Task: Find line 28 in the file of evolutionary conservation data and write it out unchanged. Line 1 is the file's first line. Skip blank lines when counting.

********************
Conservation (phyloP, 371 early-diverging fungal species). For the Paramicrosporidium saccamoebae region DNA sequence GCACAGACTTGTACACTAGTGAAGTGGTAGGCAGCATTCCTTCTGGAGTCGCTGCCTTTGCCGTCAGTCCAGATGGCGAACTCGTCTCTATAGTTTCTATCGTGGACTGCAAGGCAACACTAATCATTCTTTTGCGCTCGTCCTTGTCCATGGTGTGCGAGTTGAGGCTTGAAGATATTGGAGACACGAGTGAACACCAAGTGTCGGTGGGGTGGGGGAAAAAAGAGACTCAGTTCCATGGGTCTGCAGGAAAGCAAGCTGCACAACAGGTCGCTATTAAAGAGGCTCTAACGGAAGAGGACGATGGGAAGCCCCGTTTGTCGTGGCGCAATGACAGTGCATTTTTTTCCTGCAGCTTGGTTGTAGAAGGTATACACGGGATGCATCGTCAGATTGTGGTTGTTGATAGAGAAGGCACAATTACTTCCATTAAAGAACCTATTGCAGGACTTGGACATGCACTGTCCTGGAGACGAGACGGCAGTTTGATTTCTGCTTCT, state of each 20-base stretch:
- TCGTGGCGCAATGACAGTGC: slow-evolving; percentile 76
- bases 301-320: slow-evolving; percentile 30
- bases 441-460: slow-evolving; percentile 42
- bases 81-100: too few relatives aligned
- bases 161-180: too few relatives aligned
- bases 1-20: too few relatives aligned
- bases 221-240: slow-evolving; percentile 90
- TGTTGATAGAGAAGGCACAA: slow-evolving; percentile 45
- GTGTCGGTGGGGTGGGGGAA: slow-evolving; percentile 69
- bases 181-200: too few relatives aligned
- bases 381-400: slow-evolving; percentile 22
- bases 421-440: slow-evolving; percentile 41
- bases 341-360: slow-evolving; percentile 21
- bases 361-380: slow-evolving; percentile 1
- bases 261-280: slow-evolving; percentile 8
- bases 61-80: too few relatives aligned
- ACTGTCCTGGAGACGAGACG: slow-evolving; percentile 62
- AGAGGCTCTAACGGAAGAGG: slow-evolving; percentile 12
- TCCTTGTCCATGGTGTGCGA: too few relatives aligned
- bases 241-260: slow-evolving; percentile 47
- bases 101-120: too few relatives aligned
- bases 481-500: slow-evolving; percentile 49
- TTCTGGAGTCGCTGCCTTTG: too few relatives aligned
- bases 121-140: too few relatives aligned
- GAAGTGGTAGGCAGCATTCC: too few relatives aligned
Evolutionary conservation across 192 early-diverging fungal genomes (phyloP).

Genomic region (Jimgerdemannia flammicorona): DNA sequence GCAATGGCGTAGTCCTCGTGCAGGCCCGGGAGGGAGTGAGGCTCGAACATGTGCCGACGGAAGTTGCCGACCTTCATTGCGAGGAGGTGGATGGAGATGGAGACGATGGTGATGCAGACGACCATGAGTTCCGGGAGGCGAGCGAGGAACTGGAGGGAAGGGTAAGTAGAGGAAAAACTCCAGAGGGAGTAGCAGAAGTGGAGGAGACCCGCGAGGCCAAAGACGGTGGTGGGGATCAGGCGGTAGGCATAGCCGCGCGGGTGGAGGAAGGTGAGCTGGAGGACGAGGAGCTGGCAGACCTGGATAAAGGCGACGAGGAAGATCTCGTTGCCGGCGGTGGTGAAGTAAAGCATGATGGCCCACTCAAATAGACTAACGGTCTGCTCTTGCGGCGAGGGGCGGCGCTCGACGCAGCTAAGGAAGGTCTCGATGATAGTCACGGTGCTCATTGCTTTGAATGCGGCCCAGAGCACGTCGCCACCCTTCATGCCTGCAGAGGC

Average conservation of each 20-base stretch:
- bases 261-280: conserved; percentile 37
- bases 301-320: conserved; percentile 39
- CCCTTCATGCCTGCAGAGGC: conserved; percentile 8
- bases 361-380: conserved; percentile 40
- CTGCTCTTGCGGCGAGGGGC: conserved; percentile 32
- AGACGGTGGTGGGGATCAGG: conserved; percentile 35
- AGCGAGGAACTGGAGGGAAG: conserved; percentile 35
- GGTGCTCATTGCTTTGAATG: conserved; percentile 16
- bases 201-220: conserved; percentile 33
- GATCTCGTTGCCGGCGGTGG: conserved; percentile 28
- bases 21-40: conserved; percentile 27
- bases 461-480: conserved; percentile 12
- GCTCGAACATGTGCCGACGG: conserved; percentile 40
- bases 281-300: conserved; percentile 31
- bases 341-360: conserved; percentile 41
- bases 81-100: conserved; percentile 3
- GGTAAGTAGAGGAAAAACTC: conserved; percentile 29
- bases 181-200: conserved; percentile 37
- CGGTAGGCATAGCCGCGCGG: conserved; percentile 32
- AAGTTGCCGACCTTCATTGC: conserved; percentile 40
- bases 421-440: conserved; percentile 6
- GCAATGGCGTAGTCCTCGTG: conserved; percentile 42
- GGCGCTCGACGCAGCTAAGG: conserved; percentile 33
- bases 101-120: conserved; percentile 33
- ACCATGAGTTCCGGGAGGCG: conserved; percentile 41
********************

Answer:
Genomic region (Jimgerdemannia flammicorona): DNA sequence GCAATGGCGTAGTCCTCGTGCAGGCCCGGGAGGGAGTGAGGCTCGAACATGTGCCGACGGAAGTTGCCGACCTTCATTGCGAGGAGGTGGATGGAGATGGAGACGATGGTGATGCAGACGACCATGAGTTCCGGGAGGCGAGCGAGGAACTGGAGGGAAGGGTAAGTAGAGGAAAAACTCCAGAGGGAGTAGCAGAAGTGGAGGAGACCCGCGAGGCCAAAGACGGTGGTGGGGATCAGGCGGTAGGCATAGCCGCGCGGGTGGAGGAAGGTGAGCTGGAGGACGAGGAGCTGGCAGACCTGGATAAAGGCGACGAGGAAGATCTCGTTGCCGGCGGTGGTGAAGTAAAGCATGATGGCCCACTCAAATAGACTAACGGTCTGCTCTTGCGGCGAGGGGCGGCGCTCGACGCAGCTAAGGAAGGTCTCGATGATAGTCACGGTGCTCATTGCTTTGAATGCGGCCCAGAGCACGTCGCCACCCTTCATGCCTGCAGAGGC